Ali’s Story

Ali* arrived to Australia in 2010 to seek asylum, having fled the violence of his village in Afghanistan. In December 2016 he was found to be a refugee and granted a SHEV. By the time he had been granted a SHEV, Ali had found work in the construction industry in Perth. By this time, he had been living in Perth for four years, was accessing the mental health supports provided by a refugee support agency, had limited English language skills, and needed to continue to access employment so that he could send remittances to his wife and children living in an increasingly dangerous situation in Afghanistan. There were no supports provided to assist him to find work in a designated SHEV regional area.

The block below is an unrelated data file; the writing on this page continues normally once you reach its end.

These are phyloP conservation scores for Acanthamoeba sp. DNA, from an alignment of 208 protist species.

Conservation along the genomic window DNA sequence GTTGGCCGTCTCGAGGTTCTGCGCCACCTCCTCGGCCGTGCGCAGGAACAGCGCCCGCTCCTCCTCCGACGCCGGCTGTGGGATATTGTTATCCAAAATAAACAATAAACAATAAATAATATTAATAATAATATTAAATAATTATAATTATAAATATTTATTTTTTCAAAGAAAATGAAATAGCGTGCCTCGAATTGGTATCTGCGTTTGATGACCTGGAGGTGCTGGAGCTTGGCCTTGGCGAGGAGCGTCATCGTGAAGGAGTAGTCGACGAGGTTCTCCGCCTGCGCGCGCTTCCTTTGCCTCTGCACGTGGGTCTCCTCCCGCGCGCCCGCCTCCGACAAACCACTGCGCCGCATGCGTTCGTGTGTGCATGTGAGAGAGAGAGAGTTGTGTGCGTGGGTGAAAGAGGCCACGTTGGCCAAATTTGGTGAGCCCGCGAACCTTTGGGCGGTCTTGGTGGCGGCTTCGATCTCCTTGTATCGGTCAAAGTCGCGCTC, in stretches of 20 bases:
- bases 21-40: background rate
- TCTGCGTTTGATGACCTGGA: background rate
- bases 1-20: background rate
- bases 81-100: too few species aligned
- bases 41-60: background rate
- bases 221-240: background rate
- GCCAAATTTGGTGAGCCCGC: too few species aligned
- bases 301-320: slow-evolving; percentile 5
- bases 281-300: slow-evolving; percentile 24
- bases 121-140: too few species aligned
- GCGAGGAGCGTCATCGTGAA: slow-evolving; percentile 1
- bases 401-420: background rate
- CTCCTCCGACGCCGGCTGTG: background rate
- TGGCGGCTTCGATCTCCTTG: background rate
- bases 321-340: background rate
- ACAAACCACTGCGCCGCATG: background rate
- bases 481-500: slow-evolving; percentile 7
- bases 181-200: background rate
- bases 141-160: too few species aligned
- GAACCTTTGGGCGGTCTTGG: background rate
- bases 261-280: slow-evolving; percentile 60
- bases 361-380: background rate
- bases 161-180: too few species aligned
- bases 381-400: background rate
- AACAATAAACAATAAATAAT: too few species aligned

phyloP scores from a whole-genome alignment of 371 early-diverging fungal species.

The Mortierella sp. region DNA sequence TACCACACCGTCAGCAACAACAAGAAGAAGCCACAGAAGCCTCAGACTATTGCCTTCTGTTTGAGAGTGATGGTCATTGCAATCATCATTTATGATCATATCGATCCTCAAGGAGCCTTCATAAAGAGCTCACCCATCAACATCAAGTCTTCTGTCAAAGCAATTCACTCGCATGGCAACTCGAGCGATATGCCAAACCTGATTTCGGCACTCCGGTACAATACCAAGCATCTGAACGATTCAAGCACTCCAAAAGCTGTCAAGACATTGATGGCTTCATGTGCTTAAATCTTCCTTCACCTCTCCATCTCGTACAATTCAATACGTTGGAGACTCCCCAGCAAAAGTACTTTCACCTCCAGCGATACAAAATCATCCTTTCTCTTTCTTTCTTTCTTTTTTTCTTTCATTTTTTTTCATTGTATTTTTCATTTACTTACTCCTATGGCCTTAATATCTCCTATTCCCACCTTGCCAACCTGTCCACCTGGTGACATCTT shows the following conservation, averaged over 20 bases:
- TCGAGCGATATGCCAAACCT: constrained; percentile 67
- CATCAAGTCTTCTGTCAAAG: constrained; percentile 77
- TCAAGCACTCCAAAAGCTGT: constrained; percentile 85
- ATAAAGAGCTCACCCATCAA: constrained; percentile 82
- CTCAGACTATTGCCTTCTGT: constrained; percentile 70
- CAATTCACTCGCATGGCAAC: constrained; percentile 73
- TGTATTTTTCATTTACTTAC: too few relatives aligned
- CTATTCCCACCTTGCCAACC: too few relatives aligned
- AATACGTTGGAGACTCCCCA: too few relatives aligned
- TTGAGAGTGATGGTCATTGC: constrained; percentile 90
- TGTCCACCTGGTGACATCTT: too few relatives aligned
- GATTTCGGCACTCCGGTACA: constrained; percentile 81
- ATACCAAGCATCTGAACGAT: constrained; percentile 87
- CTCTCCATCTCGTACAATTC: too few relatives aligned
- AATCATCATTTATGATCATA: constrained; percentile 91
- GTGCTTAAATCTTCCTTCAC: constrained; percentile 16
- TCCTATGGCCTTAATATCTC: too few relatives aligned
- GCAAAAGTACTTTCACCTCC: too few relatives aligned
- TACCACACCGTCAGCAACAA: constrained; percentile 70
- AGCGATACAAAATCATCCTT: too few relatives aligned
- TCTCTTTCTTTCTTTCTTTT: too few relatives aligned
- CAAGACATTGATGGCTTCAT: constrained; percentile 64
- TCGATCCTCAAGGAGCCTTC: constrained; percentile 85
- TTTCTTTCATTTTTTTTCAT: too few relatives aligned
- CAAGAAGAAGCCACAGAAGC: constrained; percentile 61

Ali has had no choice but to remain living and working in a non-SHEV region. He is now unable to meet the SHEV pathway.
However, even if Ali did meet the SHEV pathway, as he is now over 45 and would not meet the university-level English requirements, he will be unable to attain any of the current skilled visas available for SHEV holders. This means he will not be able to apply for his wife and children to join him after nine years of living apart, and they will continue to live in danger in Afghanistan.
*not actual name

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